Surgery of intramedullary tumors is established as the treatment of choice for these challenging lesions. This study presents a detailed analysis of risk factors for surgical morbidity and data on long-term results for intramedullary tumors.
Among 1317 patients with tumors of the spinal canal treated between 1980 and 2012, 278 patients with intramedullary tumors are presented. A total of 225 of these patients underwent 246 operations for treatment of 250 tumors. The mean patient age was 41 ± 17 years (range 3 weeks to 83 years). Patients underwent follow-up through outpatient visits and questionnaires with a mean follow-up of 41 ± 53 months. Tumors were subdivided into 3 groups: displacing tumors (Type A, n = 162), infiltrating tumors (Type B, n = 80), and nonproliferating tumors (Type C, n = 8). A gross-total resection (GTR) was attempted for every tumor except for Type C lipomas. Participating surgeons were divided into 3 groups according to the number of operations they performed. Short-term results were determined for individual symptoms and the modified McCormick Scale, whereas tumor recurrence rates were calculated with Kaplan-Meier statistics.
Overall, 83.3% of Type A tumors underwent GTR compared with 22.5% of Type B and none in Type C. Gross-total resection rates increased throughout the study period and correlated significantly with surgical experience. A worsened neurological state after surgery was seen in 61% of patients. This deterioration was transient in 41.5% and was a common observation after GTR. Permanent morbidity (19.5%) was lowest after GTR and correlated significantly with surgical experience and the preoperative neurological state. Further analysis showed that patients with tumors of thoracic levels, tumor hemorrhages, and malignant and recurrent tumors were at a higher risk for permanent morbidity. In the long term, tumor recurrence rates for ependymomas and benign astrocytomas correlated significantly with the amount of resection. Long-term morbidity affected 3.7% with a postoperative myelopathy related to cord tethering at the level of surgery and 21.9% in form of neuropathic pain syndromes. The rate of postsurgical cord tethering could be lowered significantly by using pia sutures after tumor resection. Neuropathic pain syndromes were more common after surgery for tumors with associated syringomyelia or those located in the cervical cord.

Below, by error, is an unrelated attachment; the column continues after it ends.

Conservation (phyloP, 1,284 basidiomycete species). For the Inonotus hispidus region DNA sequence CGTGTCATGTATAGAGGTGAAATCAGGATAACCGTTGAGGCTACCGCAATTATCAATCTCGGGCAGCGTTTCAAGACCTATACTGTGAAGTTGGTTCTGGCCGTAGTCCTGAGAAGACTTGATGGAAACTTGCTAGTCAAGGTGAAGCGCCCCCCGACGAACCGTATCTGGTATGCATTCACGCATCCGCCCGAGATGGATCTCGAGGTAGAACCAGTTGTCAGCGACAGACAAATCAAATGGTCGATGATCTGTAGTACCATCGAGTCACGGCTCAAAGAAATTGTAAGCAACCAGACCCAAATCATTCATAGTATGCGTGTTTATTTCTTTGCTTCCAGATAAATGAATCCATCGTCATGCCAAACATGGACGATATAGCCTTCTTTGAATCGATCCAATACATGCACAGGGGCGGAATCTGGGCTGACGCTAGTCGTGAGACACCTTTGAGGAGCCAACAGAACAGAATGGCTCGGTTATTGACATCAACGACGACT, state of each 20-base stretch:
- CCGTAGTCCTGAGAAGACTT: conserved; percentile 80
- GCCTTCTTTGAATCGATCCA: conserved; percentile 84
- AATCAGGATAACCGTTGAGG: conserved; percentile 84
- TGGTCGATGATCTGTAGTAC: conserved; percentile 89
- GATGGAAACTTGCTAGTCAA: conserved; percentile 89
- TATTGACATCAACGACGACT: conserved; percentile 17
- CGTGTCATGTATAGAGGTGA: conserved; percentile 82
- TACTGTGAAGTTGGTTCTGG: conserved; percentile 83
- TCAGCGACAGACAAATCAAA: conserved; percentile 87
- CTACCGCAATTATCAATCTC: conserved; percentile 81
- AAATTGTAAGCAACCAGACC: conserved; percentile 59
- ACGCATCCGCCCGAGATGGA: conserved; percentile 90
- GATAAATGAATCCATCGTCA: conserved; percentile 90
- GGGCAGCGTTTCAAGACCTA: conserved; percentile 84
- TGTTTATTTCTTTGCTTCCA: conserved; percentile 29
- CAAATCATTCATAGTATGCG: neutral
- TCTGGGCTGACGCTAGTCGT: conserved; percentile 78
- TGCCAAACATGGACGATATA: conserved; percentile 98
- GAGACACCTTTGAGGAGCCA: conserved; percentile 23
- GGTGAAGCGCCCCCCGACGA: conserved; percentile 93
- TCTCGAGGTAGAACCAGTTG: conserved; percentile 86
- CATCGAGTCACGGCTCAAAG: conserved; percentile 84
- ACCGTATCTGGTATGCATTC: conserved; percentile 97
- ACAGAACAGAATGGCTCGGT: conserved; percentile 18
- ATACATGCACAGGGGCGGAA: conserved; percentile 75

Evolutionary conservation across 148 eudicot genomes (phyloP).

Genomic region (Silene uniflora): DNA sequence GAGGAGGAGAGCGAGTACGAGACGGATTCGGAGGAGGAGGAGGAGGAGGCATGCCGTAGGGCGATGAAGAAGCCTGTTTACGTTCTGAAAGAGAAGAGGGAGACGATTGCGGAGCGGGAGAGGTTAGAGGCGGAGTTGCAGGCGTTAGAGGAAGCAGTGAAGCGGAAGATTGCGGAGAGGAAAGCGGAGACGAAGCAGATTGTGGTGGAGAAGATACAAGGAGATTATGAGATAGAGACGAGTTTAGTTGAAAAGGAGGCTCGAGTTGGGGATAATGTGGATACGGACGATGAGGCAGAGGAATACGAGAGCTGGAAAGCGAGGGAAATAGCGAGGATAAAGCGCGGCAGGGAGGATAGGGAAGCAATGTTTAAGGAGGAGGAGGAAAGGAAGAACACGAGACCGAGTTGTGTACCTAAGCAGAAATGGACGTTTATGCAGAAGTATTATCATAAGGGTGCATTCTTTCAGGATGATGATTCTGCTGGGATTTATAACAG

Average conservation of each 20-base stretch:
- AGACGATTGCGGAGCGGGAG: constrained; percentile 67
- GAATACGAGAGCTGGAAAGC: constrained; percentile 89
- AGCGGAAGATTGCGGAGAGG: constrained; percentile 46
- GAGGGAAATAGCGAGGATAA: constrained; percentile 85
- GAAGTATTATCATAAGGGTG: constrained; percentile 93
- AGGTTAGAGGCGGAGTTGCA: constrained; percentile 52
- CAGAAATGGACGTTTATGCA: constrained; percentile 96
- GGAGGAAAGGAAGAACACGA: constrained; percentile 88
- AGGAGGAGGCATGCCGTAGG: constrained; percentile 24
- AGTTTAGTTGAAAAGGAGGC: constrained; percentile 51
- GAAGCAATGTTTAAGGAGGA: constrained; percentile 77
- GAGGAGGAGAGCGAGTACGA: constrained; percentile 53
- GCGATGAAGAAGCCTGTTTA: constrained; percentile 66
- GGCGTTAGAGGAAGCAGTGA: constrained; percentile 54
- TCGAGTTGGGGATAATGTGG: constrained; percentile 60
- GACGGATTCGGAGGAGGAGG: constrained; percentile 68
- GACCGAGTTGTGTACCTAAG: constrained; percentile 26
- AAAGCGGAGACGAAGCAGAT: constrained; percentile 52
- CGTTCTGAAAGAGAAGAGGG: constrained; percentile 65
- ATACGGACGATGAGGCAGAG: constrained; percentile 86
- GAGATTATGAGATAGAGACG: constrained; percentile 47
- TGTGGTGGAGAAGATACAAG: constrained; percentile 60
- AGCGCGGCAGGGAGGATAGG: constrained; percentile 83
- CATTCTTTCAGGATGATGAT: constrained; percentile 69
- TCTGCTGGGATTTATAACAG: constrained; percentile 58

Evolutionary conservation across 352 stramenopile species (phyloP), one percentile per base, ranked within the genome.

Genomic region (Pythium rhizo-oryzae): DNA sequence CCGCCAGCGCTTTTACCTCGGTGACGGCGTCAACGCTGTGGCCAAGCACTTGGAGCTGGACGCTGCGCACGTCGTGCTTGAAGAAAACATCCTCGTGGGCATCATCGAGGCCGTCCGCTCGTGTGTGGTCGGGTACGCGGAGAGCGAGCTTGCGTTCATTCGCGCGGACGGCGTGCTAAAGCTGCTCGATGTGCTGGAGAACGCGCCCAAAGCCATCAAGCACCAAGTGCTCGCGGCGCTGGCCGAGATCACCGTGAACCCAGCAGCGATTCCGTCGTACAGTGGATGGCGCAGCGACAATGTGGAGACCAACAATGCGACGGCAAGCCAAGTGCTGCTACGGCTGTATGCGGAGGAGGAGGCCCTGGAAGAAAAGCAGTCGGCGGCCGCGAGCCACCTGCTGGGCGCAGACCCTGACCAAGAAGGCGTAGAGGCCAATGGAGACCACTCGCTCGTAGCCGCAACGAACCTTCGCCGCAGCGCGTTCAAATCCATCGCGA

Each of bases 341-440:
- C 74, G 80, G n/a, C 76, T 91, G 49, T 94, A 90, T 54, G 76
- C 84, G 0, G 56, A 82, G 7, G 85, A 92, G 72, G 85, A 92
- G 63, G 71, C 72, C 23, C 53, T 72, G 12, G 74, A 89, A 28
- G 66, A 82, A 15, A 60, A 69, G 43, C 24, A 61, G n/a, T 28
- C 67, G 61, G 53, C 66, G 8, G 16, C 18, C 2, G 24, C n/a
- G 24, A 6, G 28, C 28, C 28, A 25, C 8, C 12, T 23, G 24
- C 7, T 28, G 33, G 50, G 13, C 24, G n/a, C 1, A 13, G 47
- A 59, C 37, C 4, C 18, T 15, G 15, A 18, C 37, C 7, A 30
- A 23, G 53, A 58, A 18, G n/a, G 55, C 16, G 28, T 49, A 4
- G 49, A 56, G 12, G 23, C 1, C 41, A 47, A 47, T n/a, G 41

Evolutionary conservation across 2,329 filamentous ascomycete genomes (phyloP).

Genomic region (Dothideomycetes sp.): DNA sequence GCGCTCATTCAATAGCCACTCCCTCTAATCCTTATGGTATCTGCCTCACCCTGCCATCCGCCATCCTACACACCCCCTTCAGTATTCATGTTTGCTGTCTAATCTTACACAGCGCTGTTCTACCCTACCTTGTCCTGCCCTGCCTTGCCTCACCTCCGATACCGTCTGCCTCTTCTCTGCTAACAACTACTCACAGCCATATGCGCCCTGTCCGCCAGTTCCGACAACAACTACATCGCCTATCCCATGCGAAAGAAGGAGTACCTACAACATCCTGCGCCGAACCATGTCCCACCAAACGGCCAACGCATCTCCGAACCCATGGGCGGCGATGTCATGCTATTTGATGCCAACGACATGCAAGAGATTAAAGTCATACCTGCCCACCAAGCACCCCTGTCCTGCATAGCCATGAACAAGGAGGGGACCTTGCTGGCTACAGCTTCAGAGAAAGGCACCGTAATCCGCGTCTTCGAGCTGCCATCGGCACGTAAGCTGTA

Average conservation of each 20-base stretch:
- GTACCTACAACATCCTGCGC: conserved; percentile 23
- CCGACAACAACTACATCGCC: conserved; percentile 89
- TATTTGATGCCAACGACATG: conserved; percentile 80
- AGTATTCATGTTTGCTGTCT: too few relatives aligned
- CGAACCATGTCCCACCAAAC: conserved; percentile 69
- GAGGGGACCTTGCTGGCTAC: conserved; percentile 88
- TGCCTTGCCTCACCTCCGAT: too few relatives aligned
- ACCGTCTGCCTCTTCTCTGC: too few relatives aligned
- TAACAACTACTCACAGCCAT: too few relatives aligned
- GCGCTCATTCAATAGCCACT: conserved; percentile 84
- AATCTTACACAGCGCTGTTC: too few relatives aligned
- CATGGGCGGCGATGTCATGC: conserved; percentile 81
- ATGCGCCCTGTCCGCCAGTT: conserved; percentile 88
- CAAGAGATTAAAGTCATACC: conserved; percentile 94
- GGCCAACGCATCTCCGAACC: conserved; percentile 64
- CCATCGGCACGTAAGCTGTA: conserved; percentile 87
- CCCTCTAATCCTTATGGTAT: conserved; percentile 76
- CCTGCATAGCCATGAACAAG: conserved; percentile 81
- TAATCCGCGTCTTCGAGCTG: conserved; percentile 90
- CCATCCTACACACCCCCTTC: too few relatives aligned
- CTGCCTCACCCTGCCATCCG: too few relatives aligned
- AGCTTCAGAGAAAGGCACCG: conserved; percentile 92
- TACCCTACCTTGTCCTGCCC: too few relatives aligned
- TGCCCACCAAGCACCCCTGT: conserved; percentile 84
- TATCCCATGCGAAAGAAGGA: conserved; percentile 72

Intramedullary tumors should be surgically treated as soon as neurological symptoms appear. Gross-total resection is possible for the majority of benign pathologies. Cervical tumors are associated with higher GTR and lower permanent morbidity rates compared with thoracic tumors. Surgery on intramedullary tumors should be performed by neurosurgeons who deal with these lesions on a regular basis as considerable experience is required to achieve high GTR rates and to limit rates of permanent morbidity.
Abbreviations used in this paper:GTR = gross-total resection; PR = partial resection; STR = subtotal resection; VHL = von Hippel-Lindau.
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